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On the surface, it seems easy to fault striking United Auto Workers employees at the Big Three automakers for demanding a hefty 36% bump in wages, along with sweetened benefits. But everything's relative, including compensation.

I was working in Detroit back when the American auto industry came dangerously close to doing a Thelma-and-Louise off a cliff. At the time, UAW employees made sacrifices to keep the industry afloat, as former President Barack Obama's "auto czar" Steven Rattner notes in a recent New York Times column. Since then, the domestic auto industry has bounced back, posting a record $37 billion profit in 2022. In fact, profits at the Big Three almost doubled between 2013 and 2022. Yet autoworkers have seen relatively little of that windfall in the years since they made concessions to help avoid a domestic auto industry crash-and-burn. And Bloomberg Law's database identifies 23 collective bargaining agreements just in the last year that increased employee pay by more than what the UAW is demanding, Bloomberg Law legal analyst Robert Combs writes.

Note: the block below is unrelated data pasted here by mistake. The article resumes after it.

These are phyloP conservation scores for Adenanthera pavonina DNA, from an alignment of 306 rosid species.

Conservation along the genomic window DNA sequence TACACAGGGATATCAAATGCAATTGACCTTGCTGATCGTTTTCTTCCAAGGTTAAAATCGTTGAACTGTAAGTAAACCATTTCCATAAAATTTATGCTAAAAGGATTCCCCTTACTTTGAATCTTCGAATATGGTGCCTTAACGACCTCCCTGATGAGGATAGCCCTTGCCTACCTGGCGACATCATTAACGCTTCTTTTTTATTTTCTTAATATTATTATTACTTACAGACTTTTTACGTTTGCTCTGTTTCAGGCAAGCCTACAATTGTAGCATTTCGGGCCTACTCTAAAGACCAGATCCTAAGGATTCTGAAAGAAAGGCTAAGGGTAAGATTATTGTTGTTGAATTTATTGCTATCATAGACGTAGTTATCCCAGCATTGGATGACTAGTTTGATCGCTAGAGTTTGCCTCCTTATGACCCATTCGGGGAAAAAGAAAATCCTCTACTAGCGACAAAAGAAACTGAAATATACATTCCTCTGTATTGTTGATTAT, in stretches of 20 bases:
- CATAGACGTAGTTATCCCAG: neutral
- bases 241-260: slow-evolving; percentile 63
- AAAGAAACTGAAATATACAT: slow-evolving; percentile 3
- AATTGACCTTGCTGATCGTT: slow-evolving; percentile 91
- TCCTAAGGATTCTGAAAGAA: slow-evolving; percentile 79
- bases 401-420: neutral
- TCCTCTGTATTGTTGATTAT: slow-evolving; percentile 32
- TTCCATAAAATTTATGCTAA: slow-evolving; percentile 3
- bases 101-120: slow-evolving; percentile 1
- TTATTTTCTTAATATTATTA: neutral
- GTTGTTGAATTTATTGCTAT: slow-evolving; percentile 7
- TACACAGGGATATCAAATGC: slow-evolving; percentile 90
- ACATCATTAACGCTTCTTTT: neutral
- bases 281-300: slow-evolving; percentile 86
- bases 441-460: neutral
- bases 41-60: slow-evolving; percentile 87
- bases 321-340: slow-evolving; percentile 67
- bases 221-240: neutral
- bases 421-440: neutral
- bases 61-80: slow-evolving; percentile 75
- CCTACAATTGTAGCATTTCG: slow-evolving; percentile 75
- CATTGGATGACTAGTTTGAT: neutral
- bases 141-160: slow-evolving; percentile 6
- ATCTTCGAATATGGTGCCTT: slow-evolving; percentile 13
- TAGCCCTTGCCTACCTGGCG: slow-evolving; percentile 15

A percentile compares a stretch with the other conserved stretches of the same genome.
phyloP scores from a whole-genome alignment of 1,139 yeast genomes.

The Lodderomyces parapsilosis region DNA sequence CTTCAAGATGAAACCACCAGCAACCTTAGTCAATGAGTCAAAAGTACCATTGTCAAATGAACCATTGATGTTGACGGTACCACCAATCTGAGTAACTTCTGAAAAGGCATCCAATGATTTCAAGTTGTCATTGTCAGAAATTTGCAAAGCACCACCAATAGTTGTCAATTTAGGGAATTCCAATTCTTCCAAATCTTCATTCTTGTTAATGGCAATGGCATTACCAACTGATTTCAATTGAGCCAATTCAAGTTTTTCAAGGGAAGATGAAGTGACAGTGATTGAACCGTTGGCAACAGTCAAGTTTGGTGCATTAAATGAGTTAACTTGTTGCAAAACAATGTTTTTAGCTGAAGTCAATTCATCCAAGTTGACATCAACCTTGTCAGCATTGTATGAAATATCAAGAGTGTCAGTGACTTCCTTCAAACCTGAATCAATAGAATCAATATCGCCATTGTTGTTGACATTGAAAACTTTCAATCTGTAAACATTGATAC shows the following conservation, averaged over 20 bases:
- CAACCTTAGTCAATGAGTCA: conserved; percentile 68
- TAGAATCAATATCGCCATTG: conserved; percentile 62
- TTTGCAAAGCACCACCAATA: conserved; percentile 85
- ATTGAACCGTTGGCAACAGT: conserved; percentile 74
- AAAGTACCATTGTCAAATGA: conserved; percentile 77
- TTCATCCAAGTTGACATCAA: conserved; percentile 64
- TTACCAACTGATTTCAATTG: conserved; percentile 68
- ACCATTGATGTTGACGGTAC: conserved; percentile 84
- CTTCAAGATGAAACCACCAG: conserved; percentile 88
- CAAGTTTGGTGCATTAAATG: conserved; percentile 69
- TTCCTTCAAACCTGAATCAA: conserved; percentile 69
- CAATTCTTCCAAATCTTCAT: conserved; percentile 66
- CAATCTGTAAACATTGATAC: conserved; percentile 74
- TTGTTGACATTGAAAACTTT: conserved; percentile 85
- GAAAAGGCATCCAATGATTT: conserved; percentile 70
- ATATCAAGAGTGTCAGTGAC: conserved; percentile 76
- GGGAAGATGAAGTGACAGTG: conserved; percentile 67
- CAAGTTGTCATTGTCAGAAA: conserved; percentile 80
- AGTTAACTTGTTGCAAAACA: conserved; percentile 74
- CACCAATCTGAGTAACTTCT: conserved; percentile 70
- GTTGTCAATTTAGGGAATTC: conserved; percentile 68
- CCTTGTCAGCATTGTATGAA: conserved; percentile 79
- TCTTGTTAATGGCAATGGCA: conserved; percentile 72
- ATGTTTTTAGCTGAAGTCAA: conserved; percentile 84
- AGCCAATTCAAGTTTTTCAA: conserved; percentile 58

Rattner cautions that the UAW's demands may be too extreme. Really? Last year, General Motors CEO Mary Barra raked in $29 million, 362 times the median pay of GM workers; Ford CEO Jim Farley took home $21 million, 281 times what the median employee at that company earns, and Carlos Tavares, CEO of Stellantis (formerly Chrysler) pocketed $24.8 million, 365 times the average pay of workers at his company.

Talk about extreme.

An oldie, but a goodie: